So when I say that there are many tasks which are easy in Divi or Elementor (setting margins or padding, for example) which are hard in Gutenberg (you basically have to code the padding in CSS), or that Gutenberg is still a UX nightmare, or that Gutenberg’s live edit mode still falls short, or that Gutenberg has turned editing a menu or the sidebar into a nightmare, that is okay because Gutenberg was never supposed to be as good as Elementor or Divi.

Or at least I hope that is the case; otherwise I would have to label Gutenberg a failure for still not matching its competitor’s features after more than seven years of development. If Gutenberg was intended to supplant the competition then I would mourn the tens of thousands of hours of work that had been sunk into it **.

So really, Gutenberg did not change everything, and in fact there is not only a large number of designers who continue to use a competing pagebuilder, but also an even larger number of WP users who have resisted Gutenberg by installing plugins which reverted the widget and editor menus to their classic interface.

And that is okay, because it succeeded in the one way it was supposed to.

* Someone is probably going to point out that various parts of WordPress belong to a non-profit foundation, not Automattic. I would remind you that core WordPress development is lead by Matt Mullenweg, the founder and CEO of Automattic.

** I can think of several better ways for WP developers to have spent their time than Gutenberg.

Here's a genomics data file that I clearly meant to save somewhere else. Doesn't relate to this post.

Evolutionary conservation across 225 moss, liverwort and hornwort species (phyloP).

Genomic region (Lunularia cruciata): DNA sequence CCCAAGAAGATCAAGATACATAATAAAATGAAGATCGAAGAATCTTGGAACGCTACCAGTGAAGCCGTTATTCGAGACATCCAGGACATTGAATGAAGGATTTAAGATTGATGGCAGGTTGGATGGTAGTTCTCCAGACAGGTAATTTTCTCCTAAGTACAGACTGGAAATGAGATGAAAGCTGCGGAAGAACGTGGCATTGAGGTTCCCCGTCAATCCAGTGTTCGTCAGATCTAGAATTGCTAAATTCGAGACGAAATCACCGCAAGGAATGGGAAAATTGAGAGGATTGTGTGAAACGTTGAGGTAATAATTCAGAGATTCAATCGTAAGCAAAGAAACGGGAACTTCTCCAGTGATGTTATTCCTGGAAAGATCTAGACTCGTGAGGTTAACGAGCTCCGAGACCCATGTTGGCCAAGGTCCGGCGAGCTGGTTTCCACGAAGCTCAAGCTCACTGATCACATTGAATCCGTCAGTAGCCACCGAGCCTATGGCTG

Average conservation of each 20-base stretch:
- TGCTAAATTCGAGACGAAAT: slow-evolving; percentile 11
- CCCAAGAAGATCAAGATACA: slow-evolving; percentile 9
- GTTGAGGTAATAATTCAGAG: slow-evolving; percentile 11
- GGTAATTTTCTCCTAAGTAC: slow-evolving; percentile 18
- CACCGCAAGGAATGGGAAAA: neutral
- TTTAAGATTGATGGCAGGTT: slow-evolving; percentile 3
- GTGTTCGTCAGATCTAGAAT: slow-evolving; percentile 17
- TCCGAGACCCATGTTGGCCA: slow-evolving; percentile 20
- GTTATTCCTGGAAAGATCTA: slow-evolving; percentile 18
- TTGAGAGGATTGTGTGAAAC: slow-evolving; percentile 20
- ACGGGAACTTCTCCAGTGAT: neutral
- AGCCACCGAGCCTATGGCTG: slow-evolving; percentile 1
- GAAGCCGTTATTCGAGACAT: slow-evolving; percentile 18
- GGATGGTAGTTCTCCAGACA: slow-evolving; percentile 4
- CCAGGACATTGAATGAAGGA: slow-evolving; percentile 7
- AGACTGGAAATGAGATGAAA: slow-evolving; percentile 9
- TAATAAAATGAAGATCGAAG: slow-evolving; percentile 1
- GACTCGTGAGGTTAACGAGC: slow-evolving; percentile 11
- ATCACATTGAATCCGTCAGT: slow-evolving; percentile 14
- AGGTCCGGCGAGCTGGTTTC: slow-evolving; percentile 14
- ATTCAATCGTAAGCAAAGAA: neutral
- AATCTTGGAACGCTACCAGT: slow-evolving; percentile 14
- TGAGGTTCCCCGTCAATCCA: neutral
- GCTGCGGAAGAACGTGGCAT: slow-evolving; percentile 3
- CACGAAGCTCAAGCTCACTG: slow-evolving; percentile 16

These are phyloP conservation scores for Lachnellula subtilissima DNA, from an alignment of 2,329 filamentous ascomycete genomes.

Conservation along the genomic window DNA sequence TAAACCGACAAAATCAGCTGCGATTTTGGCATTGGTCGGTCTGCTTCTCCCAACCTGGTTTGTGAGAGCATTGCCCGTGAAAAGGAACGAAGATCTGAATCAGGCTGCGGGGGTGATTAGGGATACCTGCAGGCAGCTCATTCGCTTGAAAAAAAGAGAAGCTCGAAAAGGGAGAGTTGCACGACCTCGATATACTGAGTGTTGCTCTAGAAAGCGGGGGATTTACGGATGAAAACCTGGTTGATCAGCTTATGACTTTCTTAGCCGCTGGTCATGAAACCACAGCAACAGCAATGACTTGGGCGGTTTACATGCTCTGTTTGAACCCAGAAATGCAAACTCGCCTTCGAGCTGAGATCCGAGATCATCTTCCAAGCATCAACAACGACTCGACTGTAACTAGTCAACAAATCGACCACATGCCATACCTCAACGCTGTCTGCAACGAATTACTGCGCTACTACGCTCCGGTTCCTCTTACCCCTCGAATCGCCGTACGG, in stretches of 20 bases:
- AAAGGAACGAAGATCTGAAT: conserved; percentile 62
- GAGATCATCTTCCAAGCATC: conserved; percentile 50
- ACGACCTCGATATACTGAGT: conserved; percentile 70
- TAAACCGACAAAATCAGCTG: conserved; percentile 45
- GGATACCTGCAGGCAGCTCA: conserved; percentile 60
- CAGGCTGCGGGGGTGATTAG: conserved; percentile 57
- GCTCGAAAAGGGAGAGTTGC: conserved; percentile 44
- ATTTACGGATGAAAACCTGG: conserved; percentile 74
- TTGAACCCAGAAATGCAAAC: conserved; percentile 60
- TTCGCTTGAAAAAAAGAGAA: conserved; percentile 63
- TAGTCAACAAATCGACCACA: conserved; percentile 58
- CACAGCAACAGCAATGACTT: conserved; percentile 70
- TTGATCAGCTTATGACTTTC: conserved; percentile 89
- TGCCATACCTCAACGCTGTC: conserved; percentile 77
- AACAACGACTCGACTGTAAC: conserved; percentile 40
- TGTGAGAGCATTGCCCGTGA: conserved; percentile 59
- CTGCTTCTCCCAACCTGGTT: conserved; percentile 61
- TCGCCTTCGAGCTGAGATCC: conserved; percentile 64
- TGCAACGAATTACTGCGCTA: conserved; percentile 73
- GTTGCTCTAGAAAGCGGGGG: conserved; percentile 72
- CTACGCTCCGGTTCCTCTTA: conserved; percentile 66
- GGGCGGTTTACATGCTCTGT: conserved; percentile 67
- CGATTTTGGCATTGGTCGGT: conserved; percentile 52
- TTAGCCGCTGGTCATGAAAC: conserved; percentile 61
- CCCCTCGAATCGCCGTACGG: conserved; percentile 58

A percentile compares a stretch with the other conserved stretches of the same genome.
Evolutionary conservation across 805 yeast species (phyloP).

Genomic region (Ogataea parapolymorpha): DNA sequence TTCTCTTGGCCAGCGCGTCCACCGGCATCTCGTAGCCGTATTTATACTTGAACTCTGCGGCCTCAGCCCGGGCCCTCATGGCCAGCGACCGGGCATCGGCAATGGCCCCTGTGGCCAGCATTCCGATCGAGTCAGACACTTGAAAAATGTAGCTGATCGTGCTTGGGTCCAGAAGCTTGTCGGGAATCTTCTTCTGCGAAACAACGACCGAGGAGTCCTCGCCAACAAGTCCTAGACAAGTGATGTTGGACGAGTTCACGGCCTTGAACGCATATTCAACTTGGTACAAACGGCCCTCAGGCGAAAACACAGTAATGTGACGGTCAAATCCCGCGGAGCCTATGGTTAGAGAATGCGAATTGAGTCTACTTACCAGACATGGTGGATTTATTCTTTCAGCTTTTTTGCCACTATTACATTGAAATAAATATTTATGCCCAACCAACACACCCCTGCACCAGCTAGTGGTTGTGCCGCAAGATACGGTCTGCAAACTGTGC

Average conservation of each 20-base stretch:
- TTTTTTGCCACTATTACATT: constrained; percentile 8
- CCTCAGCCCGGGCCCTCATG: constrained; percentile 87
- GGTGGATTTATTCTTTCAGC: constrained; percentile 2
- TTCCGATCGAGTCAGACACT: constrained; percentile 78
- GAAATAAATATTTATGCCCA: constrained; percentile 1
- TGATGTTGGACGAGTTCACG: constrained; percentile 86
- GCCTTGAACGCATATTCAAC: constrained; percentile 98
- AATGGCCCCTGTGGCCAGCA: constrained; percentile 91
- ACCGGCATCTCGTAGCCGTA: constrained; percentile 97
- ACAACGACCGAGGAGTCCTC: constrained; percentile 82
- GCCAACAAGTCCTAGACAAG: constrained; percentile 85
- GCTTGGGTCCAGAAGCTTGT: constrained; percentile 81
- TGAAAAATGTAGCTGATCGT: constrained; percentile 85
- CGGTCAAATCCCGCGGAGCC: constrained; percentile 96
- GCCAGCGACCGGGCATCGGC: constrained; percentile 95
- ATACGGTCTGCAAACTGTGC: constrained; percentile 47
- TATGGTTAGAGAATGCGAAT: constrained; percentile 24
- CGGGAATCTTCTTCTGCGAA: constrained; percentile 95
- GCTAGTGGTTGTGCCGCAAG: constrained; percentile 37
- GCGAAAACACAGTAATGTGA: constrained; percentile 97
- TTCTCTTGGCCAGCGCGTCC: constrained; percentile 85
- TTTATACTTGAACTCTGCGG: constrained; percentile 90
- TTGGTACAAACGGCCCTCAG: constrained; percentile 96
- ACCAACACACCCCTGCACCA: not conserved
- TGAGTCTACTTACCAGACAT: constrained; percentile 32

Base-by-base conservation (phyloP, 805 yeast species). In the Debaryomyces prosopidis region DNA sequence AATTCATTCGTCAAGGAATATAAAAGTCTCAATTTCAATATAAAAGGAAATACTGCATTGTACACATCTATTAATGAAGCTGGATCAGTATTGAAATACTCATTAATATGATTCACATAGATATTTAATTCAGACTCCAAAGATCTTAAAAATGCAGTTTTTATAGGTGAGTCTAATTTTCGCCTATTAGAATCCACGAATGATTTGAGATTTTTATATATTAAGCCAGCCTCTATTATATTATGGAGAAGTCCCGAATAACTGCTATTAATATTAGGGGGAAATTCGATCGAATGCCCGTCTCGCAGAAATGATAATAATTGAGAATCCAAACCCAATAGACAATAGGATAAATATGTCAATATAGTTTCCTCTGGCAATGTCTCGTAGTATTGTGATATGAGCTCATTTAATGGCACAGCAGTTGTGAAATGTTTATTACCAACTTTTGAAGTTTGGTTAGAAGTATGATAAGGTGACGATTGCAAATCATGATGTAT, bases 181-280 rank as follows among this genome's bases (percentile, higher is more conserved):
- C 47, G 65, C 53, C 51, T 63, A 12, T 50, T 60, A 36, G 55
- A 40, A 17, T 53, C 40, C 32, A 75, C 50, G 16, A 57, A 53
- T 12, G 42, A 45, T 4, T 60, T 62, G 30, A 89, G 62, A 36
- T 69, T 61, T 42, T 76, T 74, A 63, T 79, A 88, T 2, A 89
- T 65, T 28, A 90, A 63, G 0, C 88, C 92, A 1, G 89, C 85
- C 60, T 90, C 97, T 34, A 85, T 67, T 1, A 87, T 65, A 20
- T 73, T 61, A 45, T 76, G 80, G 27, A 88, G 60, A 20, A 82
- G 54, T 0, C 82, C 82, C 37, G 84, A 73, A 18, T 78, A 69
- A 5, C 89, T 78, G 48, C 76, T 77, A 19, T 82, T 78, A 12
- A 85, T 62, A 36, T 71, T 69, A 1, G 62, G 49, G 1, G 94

• For example, they could have tweaked the WordPress code for the RSS feed so the feed included a post’s CSS formatting, and also the featured image.
  • Or, take the scheduled post feature. No, please do take it away; it doesn’t work most of the time.
  • Speaking of things that don’t work reliably, so far as I can tell the export feature hasn’t been touched since WP was launched 15 plus years ago. It gives you an XML file with links to images, but if it was upgraded to JSON files then the images could be included in the file itself (and the export file would double as a real backup for the site). Also, the WP import feature is iffy; it doesn’t always grab all the images (featured images almost never make it over).
  • Speaking of images, did you know that it is SOP for an image uploaded to a WP site to then be converted to a dozen or more smaller images, most of which are never used? If that were changed to only creating the image sizes used in a page or post, we could save a lot of storage space. (Divi, for example, created 17 smaller versions of the featured image I used for this post, and I didn’t need any of them!)

Hi, I'm Nate.

I build and fix websites for authors, and I am also a tech VA. I can build you a website that looks great and turns visitors into fans, and I can also fix your tech when it breaks. Let me fight with tech support so you don’t have to.

My blog has everything you need to know about websites and online services. Don’t see what you need. or want personalized help? Reach out.